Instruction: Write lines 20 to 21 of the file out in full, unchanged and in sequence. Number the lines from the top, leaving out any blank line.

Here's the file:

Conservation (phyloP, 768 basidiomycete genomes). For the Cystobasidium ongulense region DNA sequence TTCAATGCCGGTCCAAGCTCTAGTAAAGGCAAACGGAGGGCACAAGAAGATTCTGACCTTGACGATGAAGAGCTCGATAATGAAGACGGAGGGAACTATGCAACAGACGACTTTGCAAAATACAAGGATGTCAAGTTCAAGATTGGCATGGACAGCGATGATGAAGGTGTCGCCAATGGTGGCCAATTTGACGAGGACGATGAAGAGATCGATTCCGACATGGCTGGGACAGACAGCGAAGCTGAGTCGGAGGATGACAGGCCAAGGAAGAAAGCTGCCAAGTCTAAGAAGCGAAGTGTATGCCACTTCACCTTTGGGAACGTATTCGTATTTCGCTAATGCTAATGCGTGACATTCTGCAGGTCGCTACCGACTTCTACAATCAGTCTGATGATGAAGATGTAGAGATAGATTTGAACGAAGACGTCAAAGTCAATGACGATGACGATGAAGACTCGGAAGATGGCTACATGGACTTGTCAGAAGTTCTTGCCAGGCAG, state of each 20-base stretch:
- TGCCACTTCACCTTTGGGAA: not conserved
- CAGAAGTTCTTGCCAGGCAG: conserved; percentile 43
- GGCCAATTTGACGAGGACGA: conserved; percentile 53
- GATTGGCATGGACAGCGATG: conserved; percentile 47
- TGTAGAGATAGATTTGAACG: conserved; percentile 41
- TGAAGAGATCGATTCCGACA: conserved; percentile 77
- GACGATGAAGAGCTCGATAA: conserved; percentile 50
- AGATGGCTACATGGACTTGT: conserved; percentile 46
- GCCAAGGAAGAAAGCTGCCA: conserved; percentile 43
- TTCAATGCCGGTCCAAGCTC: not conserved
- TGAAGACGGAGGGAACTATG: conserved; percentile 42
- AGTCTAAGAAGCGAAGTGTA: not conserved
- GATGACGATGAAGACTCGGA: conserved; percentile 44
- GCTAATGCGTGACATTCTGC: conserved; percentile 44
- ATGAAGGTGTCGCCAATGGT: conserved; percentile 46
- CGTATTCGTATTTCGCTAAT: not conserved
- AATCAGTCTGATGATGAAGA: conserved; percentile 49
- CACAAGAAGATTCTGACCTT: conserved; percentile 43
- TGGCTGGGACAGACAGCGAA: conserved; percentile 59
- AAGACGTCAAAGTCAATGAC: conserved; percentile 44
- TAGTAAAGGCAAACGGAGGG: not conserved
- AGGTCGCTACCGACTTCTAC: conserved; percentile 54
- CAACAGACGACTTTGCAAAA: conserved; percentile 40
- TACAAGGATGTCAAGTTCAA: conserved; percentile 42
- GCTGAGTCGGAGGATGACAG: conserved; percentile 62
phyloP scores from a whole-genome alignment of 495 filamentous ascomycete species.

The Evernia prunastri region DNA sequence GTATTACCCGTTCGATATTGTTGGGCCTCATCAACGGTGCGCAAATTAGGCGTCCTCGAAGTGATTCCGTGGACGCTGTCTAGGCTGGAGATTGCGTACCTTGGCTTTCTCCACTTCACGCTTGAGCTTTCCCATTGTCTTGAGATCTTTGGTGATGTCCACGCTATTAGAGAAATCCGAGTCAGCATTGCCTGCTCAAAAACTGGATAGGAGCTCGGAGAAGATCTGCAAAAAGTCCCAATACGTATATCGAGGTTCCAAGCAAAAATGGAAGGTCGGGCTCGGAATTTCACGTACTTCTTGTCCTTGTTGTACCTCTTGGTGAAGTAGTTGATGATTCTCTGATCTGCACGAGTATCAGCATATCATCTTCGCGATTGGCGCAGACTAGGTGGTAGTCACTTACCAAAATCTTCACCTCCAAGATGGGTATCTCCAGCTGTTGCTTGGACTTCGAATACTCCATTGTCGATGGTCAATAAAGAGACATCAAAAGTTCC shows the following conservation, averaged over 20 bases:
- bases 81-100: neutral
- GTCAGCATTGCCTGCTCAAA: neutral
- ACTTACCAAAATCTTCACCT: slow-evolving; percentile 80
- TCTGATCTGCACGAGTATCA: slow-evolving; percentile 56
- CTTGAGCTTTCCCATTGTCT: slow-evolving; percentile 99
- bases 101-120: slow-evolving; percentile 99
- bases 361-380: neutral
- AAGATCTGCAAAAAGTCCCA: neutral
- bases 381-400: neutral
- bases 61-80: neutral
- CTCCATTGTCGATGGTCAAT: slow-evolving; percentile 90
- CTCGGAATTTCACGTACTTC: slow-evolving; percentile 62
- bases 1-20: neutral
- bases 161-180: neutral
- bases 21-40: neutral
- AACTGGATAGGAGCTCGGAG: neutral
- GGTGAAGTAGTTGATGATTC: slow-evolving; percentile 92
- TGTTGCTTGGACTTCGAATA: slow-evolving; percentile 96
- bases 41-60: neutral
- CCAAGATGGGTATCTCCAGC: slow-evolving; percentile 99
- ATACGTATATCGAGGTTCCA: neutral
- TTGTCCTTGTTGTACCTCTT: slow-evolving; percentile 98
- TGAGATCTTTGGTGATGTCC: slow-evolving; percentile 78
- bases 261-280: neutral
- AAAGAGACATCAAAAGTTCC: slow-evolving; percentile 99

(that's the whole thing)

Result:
- TGGCTGGGACAGACAGCGAA: conserved; percentile 59
- AAGACGTCAAAGTCAATGAC: conserved; percentile 44